So what's the last installment of The Credit CARD Act of 2009, which took effect Aug. 19?
Less painful punishment
All penalties and fees must be reasonable and proportional to the violation for which the penalty was assessed. The good news here is that penalty fees, typically $39 will likely drop to $25 and there could be fewer of them, experts say.
A get out of jail card
The second big change is that credit card issuers now must re-evaluate, every six months, any interest rate increases they have made to see if factors have changed that warrant a reduction in the rate. So, if you do the right thing, like paying on time, you could resume paying your original, lower interest rate.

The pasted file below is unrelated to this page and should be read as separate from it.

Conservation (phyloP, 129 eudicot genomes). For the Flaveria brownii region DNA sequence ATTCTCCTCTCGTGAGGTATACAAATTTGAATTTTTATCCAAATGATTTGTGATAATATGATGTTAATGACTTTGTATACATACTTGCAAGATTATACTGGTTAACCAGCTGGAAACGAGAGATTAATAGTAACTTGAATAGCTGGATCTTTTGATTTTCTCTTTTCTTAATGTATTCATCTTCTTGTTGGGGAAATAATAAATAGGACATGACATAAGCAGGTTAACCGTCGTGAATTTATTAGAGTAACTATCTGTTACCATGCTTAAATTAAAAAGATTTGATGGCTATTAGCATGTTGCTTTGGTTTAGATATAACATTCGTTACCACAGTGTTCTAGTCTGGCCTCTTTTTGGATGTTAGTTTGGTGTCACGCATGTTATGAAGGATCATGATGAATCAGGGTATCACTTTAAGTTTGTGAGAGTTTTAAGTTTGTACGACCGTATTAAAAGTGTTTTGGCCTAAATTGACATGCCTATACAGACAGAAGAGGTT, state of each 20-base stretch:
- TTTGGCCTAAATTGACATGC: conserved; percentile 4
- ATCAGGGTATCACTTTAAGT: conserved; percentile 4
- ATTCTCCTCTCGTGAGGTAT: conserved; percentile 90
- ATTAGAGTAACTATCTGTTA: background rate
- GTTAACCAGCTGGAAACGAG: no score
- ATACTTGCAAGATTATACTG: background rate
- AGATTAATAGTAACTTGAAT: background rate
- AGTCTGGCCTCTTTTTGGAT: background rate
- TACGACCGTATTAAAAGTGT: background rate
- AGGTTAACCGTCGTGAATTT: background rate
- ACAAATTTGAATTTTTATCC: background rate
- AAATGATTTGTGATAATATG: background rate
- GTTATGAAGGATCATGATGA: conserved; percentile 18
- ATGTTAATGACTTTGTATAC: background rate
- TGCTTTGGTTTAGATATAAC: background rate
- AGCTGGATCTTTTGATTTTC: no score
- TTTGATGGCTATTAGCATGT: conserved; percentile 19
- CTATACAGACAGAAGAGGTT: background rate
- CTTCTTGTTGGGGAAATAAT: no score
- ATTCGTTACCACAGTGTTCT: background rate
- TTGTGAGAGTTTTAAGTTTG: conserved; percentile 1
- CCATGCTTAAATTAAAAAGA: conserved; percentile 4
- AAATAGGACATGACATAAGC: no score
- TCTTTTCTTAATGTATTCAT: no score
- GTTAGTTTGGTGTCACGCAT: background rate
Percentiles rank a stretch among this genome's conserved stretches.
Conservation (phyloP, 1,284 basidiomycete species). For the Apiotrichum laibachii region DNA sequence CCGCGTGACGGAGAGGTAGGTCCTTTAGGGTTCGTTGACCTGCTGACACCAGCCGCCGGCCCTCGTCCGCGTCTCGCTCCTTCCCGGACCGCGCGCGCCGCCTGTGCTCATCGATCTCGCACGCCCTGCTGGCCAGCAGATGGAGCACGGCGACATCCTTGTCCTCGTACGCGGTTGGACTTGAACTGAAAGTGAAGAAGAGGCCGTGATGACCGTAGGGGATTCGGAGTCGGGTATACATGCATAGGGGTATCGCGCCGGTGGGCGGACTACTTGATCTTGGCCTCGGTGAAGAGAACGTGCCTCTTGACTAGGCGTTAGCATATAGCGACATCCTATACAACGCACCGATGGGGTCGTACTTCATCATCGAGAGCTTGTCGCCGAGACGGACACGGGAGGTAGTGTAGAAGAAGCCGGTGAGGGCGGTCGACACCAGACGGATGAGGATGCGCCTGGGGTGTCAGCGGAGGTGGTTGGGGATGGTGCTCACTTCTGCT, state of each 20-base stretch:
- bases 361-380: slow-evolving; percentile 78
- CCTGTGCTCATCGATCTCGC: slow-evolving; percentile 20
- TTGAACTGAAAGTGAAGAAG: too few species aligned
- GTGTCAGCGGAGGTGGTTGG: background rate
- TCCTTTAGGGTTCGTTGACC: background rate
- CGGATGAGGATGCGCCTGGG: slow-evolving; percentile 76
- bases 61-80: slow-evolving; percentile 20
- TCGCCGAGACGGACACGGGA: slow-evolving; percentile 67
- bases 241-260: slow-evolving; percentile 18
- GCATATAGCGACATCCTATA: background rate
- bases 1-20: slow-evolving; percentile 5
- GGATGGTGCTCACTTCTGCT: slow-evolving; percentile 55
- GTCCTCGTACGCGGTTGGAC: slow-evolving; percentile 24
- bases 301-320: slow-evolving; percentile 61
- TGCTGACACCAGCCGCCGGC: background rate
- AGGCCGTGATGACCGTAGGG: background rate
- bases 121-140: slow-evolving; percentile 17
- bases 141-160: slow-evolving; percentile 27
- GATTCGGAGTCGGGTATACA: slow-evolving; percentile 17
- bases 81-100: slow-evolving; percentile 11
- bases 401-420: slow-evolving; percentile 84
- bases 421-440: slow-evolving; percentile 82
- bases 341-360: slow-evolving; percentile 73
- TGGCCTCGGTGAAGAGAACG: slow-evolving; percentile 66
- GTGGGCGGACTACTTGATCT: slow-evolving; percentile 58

Some nasty loopholes remain though
While this sounds like good news for consumers, Nick Bourke, director of the Pew Health Group's Safe Credit Cards Project, says there is a huge loophole. "The Federal Reserve refused to regulate penalty interest rate charges. Consumers have a limited right to cure the penalty and return to their original rate. But if a penalty rate is imposed and you don't immediately pay on time and do so for six months, you may be faced with paying that higher rate forever," says Bourke.